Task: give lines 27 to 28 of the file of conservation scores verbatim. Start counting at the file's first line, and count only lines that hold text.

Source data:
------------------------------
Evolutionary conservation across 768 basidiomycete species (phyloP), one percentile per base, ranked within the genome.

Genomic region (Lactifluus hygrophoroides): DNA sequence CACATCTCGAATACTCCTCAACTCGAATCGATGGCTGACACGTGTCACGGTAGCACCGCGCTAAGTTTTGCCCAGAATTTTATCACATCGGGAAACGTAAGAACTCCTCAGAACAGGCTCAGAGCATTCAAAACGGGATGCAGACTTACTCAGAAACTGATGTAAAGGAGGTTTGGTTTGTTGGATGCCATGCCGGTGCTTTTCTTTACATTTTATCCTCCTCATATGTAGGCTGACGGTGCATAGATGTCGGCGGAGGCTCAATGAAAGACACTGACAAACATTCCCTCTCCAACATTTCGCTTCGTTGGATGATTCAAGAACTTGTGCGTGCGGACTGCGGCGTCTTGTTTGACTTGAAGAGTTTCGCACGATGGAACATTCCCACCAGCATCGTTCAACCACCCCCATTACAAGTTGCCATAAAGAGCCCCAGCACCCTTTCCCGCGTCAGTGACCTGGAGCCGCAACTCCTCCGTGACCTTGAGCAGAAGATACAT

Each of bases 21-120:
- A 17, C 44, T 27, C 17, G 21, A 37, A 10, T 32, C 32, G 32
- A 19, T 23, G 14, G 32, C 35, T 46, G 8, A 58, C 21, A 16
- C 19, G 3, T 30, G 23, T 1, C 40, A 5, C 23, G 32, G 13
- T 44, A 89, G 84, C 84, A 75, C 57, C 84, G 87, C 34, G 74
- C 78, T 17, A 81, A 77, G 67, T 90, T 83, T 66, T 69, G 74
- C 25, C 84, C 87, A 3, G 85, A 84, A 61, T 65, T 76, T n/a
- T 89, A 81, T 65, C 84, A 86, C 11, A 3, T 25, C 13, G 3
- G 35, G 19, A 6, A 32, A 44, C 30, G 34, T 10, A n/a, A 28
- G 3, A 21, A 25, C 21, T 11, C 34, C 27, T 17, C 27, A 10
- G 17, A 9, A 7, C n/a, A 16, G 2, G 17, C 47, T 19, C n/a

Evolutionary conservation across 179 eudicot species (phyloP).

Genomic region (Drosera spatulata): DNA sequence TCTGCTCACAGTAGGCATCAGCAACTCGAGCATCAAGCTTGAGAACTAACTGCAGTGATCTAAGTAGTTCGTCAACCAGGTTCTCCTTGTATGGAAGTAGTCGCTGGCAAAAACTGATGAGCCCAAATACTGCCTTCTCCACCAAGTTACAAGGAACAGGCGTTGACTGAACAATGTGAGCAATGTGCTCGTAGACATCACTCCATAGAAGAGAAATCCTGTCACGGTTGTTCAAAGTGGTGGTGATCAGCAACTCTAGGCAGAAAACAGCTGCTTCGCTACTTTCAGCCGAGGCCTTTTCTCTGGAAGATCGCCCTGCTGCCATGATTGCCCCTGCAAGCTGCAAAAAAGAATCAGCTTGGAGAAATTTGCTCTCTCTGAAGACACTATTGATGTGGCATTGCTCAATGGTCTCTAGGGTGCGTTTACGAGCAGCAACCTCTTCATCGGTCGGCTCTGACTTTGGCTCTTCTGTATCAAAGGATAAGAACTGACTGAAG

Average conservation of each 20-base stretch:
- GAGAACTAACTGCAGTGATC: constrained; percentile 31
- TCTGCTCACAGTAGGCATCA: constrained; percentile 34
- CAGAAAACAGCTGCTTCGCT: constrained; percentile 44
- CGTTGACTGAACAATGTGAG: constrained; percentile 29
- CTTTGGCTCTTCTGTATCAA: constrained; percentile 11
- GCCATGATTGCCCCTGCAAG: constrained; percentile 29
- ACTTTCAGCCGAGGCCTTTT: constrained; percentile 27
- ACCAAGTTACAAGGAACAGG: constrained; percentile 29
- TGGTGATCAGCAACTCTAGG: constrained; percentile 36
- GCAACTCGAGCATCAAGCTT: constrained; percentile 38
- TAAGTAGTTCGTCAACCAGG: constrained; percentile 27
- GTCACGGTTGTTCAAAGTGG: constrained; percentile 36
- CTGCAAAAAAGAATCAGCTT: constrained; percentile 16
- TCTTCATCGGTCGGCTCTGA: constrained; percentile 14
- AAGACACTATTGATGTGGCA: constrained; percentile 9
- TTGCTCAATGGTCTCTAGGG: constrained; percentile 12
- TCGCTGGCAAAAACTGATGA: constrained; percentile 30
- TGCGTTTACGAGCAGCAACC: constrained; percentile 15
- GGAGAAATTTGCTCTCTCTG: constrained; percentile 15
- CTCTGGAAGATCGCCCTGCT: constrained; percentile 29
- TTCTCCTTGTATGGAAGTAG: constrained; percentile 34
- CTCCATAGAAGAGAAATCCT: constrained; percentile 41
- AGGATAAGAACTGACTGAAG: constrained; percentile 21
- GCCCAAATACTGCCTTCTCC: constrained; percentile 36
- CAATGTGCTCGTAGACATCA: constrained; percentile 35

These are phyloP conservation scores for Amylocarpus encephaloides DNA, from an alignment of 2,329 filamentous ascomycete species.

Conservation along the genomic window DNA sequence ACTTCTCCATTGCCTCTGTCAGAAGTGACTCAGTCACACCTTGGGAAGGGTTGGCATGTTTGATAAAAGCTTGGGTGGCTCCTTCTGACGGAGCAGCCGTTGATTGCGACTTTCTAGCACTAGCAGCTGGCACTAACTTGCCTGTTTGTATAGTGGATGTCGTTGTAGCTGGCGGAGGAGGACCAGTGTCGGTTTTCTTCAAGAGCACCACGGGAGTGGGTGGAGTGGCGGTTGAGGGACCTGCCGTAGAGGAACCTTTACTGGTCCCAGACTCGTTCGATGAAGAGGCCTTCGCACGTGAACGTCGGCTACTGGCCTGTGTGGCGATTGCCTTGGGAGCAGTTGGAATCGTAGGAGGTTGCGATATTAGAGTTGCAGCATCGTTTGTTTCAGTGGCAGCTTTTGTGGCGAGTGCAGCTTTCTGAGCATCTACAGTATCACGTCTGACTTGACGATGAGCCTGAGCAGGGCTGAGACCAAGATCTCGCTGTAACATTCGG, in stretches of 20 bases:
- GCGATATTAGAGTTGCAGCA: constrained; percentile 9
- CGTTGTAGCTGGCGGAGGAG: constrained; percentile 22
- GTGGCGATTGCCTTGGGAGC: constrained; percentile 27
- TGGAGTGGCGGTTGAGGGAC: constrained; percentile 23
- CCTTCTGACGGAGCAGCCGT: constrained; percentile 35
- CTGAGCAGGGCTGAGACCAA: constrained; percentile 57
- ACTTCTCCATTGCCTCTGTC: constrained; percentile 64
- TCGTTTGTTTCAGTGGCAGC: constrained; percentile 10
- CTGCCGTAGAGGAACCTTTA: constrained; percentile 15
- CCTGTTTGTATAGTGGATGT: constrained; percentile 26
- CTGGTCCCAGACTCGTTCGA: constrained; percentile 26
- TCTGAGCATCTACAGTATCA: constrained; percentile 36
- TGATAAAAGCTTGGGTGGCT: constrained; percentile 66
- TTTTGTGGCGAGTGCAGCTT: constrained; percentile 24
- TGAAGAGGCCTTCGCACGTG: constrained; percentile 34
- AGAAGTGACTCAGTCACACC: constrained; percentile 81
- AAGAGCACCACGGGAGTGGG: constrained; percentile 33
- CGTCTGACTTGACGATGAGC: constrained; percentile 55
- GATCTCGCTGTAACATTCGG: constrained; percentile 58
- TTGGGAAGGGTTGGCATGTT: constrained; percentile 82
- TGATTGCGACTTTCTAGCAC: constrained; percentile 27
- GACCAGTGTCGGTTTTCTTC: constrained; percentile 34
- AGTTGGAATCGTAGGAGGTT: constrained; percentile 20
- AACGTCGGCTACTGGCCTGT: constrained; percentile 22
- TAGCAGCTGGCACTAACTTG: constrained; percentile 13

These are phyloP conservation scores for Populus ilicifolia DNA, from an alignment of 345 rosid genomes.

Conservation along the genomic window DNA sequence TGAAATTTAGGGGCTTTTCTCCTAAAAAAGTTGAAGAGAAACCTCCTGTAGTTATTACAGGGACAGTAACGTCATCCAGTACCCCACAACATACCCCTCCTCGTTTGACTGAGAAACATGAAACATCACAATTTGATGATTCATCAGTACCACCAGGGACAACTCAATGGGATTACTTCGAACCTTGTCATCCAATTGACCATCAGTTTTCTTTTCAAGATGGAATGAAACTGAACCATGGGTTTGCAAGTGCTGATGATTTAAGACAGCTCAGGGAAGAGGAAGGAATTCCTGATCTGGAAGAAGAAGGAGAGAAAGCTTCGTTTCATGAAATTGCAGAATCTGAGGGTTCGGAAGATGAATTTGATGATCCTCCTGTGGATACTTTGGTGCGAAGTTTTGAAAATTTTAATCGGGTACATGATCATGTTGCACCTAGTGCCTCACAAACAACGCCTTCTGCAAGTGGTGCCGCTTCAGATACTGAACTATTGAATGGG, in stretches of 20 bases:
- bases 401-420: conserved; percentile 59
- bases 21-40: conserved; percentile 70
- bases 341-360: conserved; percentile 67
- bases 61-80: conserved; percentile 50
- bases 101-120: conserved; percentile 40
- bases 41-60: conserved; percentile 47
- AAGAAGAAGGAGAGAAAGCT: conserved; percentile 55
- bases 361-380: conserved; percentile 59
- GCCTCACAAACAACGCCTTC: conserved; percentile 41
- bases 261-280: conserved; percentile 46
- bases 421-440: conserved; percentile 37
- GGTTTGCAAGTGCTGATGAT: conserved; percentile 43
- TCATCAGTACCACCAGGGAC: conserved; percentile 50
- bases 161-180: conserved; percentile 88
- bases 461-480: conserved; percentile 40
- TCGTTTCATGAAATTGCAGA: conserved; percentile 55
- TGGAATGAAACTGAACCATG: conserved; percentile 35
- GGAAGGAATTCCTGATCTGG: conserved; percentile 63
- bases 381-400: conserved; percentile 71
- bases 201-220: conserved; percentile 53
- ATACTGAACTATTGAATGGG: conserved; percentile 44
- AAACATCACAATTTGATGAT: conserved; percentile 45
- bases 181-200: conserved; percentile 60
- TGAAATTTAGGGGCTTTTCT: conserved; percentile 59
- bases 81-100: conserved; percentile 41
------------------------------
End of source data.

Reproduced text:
- TAAGTAGTTCGTCAACCAGG: constrained; percentile 27
- GTCACGGTTGTTCAAAGTGG: constrained; percentile 36